The Executive Vice Chairman (EVC) of the Nigerian Communications Commission (NCC), Prof. Umar Danbatta, has been conferred with the Fellowship of the Institute of Electrical and Electronic Engineering.
The Conferment ceremonies held on November 30, 2019 in Kano where Danbatta also delivered the Institute’s 14th Distinguished Electrical And Electronic Engineer Annual Lecture and Special Fellowship Conferment.
In the Lecture, titled, “Addressing Nigeria’s Telecoms Infrastructure Deficit: Driving the Deployment of Broadband Networks by the NCC”, Danbatta stated that although telecoms operators and the Universal Service Provision Fund (USPF) have laid over 42,000km of intercity fibre and installed more than 40,000 Base Transceiver Stations (BTSs) respectively, Nigeria still faces major broadband challenges such as under-utilization of the submarine broadband capacity at the landing shores.
The implication is that Nigeria uses less than 10% of the 60 Tbps capacity that is available while ironically bereft of adequate intra-city metro fibre infrastructure in several towns and cities.
The EVC affirmed that 120,000km of fibre is required to cover the whole country but even in the vortex of inadequacy of fibre, stakeholders bottlenecks such as multiple taxation, multiple regulations, stifling Right of Way (RoW) charges, epileptic power supply, vandalism of infrastructure, and scarcity of foreign exchange remain strangulating factors affecting telecoms services in Nigeria.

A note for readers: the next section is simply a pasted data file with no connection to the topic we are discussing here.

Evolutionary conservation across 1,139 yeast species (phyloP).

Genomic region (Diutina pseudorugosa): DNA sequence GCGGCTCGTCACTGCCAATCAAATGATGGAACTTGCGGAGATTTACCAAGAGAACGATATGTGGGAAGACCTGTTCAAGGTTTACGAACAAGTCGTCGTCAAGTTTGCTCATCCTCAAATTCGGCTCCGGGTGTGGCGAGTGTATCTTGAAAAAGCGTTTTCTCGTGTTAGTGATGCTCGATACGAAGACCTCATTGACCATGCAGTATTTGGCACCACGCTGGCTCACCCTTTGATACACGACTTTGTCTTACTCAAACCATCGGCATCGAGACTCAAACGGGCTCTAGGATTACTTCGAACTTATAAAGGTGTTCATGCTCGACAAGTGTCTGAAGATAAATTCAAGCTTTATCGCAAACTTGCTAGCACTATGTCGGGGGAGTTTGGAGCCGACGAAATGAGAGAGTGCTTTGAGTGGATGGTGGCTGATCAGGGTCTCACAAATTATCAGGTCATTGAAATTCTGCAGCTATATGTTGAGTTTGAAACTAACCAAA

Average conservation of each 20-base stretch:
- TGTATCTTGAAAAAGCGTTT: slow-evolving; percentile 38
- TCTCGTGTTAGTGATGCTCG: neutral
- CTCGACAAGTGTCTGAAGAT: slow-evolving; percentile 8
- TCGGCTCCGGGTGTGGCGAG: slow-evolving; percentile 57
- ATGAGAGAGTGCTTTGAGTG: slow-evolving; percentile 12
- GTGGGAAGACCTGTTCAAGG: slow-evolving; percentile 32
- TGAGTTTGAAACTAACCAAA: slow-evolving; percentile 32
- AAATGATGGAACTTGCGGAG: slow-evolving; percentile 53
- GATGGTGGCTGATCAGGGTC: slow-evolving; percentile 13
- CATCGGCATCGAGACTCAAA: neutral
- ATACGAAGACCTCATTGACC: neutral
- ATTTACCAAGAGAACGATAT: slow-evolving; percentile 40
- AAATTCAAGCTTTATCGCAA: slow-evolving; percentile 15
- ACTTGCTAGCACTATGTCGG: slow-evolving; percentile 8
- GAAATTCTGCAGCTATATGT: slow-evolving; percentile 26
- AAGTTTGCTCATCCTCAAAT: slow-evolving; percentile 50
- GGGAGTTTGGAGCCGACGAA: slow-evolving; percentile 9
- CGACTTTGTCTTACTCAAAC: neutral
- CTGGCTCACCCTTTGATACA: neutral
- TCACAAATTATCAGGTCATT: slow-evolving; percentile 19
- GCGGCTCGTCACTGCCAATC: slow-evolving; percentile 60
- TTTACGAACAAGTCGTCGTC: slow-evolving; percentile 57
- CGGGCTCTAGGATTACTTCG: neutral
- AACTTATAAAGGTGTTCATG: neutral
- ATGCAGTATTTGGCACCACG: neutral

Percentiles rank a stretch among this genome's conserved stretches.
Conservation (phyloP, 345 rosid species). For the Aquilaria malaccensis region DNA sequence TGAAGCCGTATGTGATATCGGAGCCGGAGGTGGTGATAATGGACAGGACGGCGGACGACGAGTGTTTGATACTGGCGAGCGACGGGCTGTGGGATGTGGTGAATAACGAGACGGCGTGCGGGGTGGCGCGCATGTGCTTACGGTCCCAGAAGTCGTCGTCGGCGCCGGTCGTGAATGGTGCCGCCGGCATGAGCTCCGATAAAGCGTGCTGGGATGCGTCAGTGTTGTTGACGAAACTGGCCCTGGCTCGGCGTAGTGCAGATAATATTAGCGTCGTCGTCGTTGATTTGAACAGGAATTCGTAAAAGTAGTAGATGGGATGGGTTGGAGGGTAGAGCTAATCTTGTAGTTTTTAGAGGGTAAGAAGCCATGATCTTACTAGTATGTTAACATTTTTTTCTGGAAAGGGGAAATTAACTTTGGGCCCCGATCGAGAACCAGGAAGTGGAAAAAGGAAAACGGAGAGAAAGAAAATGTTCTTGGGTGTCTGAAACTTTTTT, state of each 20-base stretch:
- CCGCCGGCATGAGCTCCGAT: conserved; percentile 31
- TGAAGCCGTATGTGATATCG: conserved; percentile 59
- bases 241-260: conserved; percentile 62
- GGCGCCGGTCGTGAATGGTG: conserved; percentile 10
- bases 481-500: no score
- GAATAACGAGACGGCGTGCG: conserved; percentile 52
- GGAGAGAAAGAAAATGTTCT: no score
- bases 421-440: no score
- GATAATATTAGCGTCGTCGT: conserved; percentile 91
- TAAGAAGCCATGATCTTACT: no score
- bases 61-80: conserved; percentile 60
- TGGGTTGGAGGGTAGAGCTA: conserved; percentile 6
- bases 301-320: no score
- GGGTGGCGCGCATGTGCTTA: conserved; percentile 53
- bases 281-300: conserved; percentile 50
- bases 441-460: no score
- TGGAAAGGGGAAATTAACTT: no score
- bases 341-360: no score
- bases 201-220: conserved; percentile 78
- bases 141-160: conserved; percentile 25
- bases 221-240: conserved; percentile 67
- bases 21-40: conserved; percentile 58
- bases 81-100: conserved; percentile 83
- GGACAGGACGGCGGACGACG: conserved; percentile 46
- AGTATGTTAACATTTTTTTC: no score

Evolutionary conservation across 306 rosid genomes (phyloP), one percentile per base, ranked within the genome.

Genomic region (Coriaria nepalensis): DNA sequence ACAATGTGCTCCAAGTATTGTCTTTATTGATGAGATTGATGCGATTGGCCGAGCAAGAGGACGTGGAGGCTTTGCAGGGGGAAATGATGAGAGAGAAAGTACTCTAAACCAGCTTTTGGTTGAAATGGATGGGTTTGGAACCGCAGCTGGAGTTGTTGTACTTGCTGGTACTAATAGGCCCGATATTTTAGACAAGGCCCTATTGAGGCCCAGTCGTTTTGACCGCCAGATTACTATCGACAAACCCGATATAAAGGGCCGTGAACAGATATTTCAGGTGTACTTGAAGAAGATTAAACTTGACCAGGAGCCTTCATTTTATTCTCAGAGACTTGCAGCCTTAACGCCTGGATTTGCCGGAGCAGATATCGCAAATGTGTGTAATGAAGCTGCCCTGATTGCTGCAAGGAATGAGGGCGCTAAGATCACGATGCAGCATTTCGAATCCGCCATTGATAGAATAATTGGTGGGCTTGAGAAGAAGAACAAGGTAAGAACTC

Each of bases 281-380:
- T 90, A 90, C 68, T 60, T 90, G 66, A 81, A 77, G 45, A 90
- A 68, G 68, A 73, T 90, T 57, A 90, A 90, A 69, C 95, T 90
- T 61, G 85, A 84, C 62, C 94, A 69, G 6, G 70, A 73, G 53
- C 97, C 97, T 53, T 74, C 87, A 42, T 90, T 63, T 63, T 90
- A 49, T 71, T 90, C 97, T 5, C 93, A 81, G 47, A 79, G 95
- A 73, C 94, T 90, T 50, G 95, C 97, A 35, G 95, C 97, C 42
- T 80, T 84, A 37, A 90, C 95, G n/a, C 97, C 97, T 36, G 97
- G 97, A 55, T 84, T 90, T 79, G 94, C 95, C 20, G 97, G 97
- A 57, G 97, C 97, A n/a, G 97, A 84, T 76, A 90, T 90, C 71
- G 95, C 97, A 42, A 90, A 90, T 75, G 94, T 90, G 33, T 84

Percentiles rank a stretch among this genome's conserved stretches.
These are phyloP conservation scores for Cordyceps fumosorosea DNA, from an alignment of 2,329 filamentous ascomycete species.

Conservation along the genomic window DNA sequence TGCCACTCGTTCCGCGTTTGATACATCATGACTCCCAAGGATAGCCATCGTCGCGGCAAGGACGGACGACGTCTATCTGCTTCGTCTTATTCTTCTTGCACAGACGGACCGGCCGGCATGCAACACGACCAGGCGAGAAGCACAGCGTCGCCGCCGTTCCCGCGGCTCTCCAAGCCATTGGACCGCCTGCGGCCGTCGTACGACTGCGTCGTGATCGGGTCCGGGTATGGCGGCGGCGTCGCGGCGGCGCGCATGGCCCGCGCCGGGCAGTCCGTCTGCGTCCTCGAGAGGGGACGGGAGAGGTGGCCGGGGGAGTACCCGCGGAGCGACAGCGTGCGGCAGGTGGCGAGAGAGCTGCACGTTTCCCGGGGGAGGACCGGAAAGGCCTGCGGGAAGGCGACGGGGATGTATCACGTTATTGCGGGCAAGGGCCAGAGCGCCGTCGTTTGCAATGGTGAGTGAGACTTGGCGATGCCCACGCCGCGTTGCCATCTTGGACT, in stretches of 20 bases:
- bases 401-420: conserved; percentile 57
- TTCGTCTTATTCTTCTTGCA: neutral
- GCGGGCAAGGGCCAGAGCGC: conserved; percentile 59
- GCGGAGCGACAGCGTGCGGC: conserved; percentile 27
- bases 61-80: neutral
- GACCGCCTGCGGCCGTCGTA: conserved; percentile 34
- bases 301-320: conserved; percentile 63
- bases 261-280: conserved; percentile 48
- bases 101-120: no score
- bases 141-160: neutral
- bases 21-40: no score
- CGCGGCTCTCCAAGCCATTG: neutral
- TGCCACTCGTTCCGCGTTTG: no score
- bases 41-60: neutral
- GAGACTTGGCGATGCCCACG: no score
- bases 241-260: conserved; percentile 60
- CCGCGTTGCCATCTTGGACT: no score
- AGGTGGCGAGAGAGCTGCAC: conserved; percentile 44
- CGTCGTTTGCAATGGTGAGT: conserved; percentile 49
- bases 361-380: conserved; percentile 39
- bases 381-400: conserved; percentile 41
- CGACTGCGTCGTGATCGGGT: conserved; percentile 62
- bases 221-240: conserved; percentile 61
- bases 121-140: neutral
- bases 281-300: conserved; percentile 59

Danbatta underscored the centrality of broadband access to development by citing a world bank study which revealed that every 10 percent increase in broadband penetration, results in at least 1.3 percent increase in Gross Domestic Product (GDP) of developing countries.
The EVC noted that this and other empirical facts explained Nigeria’s adoption of the Open Access Model (OAM) for the expansion of Nigeria’s broadband infrastructure.
To address the foregoing challenges to robust telecom service provision, Danbatta said the Commission has adopted strategies for attracting investment, bridging clusters of access gaps and collaborative stakeholders management.
In a more concrete sense, Danbatta revealed that NCC undertakes optimum spectrum utilisation to address the fixed and wireless broadband infrastructure deficits and in implementing the OAM, the Commission has licensed infrastructure companies (InfraCos) that will cascade fibre from shores to metropolitan areas and the hinterland in order to ensure greater access to broadband by entrepreneurs, and to trigger innovation, bolster economic activities and national development.